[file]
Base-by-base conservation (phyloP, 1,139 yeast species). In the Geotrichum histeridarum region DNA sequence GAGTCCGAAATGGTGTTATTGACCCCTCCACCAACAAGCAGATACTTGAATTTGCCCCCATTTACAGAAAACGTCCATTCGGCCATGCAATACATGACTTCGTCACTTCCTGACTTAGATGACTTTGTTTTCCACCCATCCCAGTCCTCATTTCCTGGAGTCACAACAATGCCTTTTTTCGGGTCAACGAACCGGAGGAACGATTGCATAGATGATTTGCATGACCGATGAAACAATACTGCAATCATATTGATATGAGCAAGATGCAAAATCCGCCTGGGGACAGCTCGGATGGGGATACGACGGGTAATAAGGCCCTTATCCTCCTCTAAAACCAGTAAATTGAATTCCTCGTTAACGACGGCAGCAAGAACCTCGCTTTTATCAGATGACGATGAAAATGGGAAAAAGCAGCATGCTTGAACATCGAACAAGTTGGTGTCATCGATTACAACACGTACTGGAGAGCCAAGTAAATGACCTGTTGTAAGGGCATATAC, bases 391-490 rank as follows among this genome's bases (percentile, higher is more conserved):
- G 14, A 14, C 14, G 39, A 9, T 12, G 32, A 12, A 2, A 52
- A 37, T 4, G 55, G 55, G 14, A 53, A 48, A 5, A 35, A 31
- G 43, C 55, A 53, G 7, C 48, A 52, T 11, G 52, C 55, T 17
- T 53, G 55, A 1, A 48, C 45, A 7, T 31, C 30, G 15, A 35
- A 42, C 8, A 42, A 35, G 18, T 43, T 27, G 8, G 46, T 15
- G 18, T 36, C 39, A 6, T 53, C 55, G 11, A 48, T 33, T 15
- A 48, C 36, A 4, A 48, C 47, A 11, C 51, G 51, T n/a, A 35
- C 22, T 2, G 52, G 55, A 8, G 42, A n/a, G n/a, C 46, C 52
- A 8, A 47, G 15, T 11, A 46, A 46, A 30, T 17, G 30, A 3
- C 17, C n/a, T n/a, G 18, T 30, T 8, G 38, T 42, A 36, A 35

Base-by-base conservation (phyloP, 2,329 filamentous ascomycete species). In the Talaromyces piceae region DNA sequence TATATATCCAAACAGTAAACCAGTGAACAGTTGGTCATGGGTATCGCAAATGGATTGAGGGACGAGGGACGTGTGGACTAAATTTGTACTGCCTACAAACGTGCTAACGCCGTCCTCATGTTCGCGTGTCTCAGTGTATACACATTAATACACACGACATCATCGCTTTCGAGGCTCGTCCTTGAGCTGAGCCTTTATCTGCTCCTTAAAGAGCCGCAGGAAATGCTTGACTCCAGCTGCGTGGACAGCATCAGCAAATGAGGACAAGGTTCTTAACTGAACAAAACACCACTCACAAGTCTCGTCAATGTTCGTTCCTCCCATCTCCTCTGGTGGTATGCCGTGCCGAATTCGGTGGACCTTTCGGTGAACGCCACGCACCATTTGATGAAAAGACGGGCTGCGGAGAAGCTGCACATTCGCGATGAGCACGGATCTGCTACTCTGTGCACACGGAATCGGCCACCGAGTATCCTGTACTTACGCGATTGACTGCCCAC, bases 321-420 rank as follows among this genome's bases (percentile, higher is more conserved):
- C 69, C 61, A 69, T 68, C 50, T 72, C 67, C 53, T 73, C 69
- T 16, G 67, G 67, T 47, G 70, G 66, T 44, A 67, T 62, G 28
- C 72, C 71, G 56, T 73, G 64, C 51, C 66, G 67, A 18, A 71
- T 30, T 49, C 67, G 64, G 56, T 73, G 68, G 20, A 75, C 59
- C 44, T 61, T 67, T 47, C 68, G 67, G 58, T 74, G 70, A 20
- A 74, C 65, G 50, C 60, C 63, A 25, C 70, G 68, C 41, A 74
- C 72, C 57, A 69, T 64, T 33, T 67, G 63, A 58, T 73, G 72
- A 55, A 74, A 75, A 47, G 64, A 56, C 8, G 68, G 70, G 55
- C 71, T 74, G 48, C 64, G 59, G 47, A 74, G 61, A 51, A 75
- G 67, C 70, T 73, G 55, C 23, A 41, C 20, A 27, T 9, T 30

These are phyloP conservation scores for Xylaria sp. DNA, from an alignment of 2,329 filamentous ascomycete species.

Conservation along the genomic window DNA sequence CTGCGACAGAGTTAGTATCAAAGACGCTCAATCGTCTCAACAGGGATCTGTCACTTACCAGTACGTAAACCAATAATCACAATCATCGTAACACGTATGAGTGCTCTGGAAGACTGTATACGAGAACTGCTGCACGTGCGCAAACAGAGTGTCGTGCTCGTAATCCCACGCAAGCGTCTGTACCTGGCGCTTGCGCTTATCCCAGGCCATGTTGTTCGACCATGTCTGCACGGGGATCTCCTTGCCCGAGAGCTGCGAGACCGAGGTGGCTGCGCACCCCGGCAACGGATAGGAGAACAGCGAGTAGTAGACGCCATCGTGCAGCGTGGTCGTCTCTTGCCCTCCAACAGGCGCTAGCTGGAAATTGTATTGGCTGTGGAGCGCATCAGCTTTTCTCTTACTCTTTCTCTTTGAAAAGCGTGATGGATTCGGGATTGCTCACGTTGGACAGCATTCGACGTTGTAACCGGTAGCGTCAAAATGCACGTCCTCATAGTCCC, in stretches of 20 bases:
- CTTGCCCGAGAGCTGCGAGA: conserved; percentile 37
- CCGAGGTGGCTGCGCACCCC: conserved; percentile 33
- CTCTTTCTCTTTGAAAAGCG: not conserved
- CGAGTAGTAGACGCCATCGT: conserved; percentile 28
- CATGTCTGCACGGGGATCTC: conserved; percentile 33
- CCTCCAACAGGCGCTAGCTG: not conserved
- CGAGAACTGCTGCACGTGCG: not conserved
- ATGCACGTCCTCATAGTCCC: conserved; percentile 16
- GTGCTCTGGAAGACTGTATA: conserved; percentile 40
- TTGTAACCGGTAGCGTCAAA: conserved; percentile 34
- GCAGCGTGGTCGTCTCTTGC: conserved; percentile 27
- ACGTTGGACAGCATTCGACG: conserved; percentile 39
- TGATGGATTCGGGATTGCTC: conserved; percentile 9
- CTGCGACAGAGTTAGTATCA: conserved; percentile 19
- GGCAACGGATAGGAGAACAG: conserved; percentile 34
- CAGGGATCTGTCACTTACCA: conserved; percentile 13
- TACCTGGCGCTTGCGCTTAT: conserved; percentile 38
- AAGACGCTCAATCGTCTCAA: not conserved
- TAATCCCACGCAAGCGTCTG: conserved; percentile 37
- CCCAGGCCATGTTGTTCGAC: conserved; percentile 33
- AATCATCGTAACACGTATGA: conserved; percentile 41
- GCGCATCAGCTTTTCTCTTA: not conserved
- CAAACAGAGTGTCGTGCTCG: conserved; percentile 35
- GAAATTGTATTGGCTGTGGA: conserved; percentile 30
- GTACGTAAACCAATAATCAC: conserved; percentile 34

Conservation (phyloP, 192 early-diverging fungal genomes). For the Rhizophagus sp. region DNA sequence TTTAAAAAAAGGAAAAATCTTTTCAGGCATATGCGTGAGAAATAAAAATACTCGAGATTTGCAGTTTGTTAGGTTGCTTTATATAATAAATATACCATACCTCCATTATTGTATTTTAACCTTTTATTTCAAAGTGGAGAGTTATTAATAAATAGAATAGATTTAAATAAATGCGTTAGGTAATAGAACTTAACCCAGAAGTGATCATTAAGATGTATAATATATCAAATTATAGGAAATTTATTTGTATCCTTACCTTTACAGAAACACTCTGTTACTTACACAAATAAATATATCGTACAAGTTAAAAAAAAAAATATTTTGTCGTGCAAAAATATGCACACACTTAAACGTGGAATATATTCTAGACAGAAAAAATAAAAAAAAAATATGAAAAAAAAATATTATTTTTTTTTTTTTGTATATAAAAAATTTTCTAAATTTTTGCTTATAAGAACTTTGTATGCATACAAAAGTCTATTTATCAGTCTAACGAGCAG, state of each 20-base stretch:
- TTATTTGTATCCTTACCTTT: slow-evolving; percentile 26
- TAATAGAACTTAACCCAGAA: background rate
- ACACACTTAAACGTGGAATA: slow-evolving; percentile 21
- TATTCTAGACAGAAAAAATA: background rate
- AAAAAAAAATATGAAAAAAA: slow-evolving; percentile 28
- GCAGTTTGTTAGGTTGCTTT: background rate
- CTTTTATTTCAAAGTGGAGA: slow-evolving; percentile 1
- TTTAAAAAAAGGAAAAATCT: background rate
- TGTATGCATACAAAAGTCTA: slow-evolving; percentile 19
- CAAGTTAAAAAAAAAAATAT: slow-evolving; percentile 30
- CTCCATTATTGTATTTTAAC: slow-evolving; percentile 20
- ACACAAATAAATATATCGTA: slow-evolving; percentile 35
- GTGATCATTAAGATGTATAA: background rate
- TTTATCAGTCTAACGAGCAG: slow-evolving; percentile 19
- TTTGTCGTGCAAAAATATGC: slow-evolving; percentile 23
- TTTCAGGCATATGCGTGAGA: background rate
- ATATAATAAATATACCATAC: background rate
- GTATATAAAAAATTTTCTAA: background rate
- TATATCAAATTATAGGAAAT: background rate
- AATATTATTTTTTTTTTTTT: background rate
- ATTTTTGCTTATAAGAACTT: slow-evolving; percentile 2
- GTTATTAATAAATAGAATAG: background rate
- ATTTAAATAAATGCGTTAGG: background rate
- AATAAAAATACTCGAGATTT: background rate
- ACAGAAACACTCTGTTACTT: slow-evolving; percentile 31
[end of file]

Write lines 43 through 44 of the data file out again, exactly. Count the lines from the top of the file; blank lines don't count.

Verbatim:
- TAATCCCACGCAAGCGTCTG: conserved; percentile 37
- CCCAGGCCATGTTGTTCGAC: conserved; percentile 33